To me, there are two main possibilities.  For both of them, let’s assume that the Cellino takeover is complete, that Elland Road is Leeds United property again, and that there is some financial & managerial stability at the club with clear signs of a competitive transfer and wages budget.  I know that’s all a bit of a difficult proposition to swallow, but bear with me here.  Right then – one real possibility is that this current season has fizzled out into a mid-table anti-climax, as has been our usual recent experience.  It’s summer and we have the World Cup to suffer through, with some Test Cricket as a subsidiary diversion, and holidays and other lovely things that come with slightly warmer weather.  One of those lovely things could be a close-season of heavy recruitment involving quality players at Championship level, preparing our squad for a serious assault on this division next time around.  Nice.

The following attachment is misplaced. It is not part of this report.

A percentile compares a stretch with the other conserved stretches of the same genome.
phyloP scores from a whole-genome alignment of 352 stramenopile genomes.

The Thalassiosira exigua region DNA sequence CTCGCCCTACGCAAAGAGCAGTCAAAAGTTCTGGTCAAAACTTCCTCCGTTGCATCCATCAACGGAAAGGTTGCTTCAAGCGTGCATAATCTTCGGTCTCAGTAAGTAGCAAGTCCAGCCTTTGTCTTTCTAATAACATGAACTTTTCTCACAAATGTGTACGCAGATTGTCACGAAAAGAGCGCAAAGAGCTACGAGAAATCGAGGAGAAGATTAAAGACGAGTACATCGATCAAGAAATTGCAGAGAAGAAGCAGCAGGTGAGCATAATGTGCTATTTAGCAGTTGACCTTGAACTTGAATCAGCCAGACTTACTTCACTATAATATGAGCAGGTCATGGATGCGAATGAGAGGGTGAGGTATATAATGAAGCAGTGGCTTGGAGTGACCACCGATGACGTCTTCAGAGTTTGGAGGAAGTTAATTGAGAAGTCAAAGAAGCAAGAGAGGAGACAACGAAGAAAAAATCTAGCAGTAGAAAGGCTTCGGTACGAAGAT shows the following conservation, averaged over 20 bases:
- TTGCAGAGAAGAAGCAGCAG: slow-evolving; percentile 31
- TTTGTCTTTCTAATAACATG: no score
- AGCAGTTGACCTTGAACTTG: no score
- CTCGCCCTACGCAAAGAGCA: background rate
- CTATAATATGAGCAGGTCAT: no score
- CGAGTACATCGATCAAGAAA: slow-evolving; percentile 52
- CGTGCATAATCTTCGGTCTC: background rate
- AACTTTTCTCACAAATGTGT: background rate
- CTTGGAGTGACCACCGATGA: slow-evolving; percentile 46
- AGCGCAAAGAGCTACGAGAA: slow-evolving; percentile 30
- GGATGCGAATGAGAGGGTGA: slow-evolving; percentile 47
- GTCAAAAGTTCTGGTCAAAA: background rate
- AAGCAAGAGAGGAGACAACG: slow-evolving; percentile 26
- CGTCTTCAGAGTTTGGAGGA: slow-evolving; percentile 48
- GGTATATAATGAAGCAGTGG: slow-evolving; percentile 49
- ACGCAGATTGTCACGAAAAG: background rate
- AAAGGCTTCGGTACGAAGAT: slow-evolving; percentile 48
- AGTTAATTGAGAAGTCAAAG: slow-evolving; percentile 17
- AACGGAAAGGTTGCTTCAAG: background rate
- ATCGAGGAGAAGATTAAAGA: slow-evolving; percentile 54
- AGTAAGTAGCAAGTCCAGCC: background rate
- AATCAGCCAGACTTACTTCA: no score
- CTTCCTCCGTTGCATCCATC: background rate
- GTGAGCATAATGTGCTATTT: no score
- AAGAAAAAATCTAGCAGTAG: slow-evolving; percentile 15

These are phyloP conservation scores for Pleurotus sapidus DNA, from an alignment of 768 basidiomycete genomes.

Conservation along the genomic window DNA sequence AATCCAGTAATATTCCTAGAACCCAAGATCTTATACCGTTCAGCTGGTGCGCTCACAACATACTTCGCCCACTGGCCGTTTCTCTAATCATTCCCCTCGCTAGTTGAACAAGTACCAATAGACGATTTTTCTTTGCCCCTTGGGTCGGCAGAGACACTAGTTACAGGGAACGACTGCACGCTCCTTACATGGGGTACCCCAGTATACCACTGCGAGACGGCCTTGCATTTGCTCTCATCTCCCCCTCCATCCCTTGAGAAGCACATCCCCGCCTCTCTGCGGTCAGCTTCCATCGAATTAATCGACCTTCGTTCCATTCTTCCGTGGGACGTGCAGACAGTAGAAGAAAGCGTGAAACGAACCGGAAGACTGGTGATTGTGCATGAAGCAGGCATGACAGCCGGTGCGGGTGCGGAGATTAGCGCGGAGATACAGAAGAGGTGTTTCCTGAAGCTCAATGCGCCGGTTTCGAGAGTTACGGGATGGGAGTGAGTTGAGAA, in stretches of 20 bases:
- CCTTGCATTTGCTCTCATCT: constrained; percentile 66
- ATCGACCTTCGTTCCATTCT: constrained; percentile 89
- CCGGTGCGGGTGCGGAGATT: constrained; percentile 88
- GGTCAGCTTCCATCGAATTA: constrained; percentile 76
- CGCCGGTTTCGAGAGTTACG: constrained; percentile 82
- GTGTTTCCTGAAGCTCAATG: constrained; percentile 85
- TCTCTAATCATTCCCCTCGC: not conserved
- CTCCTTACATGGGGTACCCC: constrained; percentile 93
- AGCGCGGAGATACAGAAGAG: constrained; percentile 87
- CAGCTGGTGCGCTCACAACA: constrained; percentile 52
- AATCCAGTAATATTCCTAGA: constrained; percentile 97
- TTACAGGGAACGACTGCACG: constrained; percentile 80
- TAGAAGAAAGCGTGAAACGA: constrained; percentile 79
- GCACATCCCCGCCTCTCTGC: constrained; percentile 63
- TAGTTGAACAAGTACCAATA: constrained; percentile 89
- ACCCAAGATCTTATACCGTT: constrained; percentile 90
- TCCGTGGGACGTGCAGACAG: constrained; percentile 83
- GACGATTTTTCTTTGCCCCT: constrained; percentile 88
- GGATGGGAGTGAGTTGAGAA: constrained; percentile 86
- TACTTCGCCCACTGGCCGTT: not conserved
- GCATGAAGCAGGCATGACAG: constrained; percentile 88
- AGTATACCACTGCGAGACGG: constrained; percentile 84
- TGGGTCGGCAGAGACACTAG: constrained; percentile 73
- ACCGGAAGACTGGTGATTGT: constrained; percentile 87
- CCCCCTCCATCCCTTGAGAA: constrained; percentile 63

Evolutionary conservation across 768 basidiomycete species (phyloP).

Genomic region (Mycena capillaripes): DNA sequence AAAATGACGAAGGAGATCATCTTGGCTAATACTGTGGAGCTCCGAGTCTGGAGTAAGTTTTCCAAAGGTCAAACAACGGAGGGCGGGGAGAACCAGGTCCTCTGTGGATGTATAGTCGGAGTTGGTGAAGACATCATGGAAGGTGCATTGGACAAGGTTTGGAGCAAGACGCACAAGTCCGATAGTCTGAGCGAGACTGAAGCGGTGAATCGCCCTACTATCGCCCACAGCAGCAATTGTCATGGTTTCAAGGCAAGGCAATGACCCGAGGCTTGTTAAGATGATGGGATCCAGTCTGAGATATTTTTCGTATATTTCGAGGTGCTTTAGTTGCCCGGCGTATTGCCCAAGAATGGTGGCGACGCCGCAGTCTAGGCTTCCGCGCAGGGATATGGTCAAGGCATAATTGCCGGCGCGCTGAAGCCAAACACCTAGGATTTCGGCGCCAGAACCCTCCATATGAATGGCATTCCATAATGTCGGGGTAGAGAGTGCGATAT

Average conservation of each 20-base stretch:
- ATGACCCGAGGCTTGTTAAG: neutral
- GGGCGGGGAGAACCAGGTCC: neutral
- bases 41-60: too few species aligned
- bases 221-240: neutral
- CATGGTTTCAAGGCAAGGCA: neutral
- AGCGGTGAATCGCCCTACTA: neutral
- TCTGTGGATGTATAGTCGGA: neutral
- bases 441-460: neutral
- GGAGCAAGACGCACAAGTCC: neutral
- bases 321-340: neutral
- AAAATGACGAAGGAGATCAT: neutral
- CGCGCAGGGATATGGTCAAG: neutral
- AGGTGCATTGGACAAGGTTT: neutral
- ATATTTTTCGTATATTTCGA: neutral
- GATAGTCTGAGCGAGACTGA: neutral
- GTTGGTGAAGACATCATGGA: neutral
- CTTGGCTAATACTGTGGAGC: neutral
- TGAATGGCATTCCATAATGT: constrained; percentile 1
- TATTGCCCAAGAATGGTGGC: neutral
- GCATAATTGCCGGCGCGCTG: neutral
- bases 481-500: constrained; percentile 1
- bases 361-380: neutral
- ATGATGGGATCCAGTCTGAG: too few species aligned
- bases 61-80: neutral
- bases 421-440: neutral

The other feasible possibility is that, aided perhaps by some Cellino-financed muscle in the loan window, we’ve put together a run in the remainder of this season, and blagged ourselves a late play-off spot.  Riding the crest of a wave, we cruise into the Wembley final and a 4-0 thrashing of – ooh, let’s say Nottingham Forest, just for the karmic pay-back from 2008 – to finally make it back to the Premier League after all these years.  Also nice.